As your training ramps up, so will your runger – that’s the gnawing, insatiable post-run hunger that’s impossible to ignore. Don’t panic if you’re having to eat more than you usually do – listen to your body and if you need to eat, eat.

Where to stay

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On the weekend of your marathon, it’s best to stay near the start or finish line so you can have an easy transition to and from the event. After 26.2 miles of running, chances are you won’t fancy an awkwardly long commute home! If you’re doing a big event such as a Marathon Major (London, New York City, Chicago, Berlin, Boston or Tokyo) you’ll also have to pick up your bib from the race expo, so you may want to arrive a few days beforehand. This also means you can squeeze in a little sight-seeing if you fancy it.

Depending on your budget, you may choose to stay in an AirBnB, a hotel or a hostel. Bear in mind that all of these options book up very quickly, and often hike up their prices for race weekend. If you’re sharing with friends, an AirBnB or hostel can be handy, but it’s best to avoid sharing with strangers. If you’re in the city to run a marathon and your roomies are there for a big weekend of partying, you’re not in a situation where you’ll get the rest you need before a big run!

If you want to keep things simple and organise your accommodation and travel in one go, Sports Tours International offer packages for marathons including the Marathon Majors plus Rome, Paris, LA and more. You’ll be put up in a hotel in your marathon city, and depending on the package you go for you can also get flights, transfers to the race expo and race start and have breakfast included in your stay. They also allow you to book your spot at certain races through their packages too. So easy!

How to recover afterwards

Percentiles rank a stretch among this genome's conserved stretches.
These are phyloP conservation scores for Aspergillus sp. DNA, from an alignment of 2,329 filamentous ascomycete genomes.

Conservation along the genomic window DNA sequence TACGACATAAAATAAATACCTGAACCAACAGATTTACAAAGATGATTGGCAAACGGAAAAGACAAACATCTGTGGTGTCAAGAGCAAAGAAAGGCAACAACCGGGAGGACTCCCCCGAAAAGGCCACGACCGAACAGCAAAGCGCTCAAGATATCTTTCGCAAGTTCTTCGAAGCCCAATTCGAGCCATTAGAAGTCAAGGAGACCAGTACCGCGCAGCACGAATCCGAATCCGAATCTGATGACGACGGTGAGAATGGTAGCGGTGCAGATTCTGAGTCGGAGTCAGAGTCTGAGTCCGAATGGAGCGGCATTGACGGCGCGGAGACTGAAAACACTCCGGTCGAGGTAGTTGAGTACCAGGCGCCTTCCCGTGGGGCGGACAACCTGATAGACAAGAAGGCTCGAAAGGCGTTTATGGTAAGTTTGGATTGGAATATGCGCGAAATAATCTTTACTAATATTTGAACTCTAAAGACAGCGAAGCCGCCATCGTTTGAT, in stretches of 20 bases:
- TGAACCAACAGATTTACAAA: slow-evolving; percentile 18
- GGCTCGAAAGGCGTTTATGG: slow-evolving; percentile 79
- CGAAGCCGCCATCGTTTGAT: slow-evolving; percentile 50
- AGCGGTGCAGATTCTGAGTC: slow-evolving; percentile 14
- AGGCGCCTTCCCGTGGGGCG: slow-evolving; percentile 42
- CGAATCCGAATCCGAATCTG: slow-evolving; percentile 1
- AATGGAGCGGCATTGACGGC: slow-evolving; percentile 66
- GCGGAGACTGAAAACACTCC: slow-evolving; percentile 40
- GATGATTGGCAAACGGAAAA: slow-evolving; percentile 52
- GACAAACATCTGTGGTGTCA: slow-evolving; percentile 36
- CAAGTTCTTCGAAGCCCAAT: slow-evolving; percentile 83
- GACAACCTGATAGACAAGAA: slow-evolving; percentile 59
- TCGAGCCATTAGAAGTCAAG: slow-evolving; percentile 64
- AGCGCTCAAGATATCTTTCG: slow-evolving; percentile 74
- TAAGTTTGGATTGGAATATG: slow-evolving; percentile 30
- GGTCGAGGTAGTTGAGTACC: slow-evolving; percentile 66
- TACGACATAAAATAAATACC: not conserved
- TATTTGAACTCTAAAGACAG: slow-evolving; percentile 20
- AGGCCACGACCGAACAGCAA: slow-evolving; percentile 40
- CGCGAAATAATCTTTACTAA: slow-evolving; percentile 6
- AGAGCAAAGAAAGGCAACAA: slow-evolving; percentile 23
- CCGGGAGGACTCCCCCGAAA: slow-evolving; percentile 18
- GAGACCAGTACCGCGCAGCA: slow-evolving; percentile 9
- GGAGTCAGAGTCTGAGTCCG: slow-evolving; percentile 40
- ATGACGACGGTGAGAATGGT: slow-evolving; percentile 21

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You did it! Once you’ve staggered through the finish area and collected that all-important medal, it’s time to celebrate and recover. Like your runs in training, try to eat something with protein in once your stomach can handle it and get a bit of rest. There are often massage areas in the race village after you finish, which are worth a visit but bear in mind you may have to queue.

You might want to celebrate with a cheeky pint/glass of prosecco/cocktail. That’s fine, but try not to drink too much as you may be dehydrated. Try also having water plus some rehydration tabs to replace any electrolytes you’ve lost through sweat.

Sleep and food are your best friends in recovery, and you probably won’t have much trouble getting the former! Book a couple of days off work or uni so you have time to rest up and get back to your best.

Within a few days, when your legs have had a chance to settle, try having a sports massage or do some stretching and foam rolling at the gym. This will help release any tight spots in your muscles and help aid your recovery.

So there you go – a super quick guide to everything you need to know about doing a marathon. Good luck!

'Words by Chris Smith and Georgia Scarr'